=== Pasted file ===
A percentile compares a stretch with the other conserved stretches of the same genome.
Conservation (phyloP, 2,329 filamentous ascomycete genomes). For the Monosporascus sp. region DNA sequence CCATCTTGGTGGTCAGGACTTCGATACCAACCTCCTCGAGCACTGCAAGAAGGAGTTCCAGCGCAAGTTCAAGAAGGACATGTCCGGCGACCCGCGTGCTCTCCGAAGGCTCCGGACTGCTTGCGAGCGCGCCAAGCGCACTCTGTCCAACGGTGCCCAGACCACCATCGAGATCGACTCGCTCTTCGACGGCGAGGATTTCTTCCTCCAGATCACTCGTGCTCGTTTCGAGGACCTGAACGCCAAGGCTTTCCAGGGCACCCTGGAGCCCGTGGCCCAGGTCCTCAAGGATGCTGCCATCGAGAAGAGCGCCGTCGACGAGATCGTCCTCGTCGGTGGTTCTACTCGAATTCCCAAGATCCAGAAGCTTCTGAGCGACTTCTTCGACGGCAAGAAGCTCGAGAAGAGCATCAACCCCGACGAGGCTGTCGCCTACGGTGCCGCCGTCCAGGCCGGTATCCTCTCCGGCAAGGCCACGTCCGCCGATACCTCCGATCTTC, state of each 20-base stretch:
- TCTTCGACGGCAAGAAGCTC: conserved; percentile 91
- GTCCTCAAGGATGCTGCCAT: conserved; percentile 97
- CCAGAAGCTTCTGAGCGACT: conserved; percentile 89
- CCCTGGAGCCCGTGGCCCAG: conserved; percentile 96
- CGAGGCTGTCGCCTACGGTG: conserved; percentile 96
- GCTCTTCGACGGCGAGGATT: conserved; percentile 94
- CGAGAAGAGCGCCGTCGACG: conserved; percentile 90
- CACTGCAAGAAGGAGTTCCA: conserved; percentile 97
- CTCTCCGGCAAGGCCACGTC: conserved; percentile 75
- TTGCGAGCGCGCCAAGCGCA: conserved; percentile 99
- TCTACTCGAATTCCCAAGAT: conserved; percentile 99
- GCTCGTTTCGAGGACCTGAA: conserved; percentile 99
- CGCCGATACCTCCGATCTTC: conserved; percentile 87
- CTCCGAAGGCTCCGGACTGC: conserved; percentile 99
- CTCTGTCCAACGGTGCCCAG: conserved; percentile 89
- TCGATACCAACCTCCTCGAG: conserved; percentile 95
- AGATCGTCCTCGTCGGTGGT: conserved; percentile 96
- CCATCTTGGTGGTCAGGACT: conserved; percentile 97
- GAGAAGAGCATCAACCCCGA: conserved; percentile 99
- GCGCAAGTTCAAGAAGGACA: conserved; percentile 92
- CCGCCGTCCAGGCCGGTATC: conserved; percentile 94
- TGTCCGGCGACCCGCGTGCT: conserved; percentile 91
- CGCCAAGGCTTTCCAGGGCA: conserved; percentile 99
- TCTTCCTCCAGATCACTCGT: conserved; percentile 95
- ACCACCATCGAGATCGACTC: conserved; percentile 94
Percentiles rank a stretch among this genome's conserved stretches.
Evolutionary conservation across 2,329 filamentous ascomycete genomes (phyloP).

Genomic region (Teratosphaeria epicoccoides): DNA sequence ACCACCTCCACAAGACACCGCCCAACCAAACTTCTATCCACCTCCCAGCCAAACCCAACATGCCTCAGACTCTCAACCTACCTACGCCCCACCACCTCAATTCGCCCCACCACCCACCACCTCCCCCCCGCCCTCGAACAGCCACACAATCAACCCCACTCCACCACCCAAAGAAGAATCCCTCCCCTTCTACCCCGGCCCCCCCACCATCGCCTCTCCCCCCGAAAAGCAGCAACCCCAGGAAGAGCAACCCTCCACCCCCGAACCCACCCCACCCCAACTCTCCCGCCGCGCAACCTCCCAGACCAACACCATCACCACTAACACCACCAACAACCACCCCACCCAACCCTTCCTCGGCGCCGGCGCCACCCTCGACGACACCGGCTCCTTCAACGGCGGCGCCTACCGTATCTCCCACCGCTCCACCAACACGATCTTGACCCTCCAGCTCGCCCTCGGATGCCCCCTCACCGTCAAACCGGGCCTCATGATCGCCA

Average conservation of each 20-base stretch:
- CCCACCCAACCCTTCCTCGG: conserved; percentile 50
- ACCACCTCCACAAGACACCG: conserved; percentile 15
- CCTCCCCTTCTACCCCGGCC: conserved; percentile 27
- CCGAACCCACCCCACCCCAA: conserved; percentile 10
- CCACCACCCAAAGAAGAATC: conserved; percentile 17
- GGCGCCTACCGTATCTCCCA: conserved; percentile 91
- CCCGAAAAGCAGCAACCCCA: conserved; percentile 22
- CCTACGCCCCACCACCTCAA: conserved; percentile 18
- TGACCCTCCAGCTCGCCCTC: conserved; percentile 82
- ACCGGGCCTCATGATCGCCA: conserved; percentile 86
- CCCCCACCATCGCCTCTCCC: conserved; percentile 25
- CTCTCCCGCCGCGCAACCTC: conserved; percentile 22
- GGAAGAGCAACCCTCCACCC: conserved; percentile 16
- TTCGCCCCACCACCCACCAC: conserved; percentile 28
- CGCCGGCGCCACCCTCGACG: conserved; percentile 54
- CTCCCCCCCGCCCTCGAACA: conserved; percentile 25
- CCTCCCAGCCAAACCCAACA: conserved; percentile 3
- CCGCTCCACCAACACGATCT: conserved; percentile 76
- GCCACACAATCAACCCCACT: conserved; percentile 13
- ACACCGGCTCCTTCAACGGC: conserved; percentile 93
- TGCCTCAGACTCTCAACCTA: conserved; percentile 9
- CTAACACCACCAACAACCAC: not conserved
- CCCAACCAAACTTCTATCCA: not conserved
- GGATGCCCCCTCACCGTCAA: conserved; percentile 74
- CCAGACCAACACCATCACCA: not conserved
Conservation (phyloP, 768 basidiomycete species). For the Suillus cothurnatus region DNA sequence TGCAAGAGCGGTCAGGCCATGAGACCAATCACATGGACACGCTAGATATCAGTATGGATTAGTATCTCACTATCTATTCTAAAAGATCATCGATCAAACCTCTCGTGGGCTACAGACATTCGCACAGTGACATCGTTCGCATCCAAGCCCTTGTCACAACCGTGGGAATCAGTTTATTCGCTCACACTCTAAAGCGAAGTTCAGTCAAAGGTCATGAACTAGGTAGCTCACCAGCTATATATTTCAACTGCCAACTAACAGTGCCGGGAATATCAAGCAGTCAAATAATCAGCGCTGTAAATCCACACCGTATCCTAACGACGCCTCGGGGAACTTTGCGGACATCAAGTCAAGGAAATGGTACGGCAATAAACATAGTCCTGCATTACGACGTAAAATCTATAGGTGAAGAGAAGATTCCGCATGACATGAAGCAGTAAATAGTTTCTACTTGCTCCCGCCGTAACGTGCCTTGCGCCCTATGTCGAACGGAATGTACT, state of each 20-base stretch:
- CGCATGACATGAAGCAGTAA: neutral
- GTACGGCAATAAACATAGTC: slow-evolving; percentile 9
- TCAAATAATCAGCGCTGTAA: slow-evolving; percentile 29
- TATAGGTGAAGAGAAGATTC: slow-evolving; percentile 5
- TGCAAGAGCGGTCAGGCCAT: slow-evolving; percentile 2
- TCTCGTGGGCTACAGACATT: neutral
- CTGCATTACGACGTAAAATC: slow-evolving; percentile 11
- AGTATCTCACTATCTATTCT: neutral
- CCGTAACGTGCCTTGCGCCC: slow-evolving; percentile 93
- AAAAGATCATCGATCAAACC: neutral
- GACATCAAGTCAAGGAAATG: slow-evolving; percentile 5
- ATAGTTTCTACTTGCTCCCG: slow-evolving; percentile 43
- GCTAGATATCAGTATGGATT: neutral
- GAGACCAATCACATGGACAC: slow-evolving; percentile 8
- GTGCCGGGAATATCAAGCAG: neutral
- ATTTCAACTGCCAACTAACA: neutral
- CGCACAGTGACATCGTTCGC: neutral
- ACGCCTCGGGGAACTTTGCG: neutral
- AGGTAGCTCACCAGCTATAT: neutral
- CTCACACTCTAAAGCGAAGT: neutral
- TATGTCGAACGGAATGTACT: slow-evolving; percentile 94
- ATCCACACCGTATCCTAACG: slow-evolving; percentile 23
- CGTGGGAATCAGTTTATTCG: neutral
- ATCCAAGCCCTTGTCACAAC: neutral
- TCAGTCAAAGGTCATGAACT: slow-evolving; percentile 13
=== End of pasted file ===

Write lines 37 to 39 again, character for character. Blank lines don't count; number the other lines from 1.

- GGCGCCTACCGTATCTCCCA: conserved; percentile 91
- CCCGAAAAGCAGCAACCCCA: conserved; percentile 22
- CCTACGCCCCACCACCTCAA: conserved; percentile 18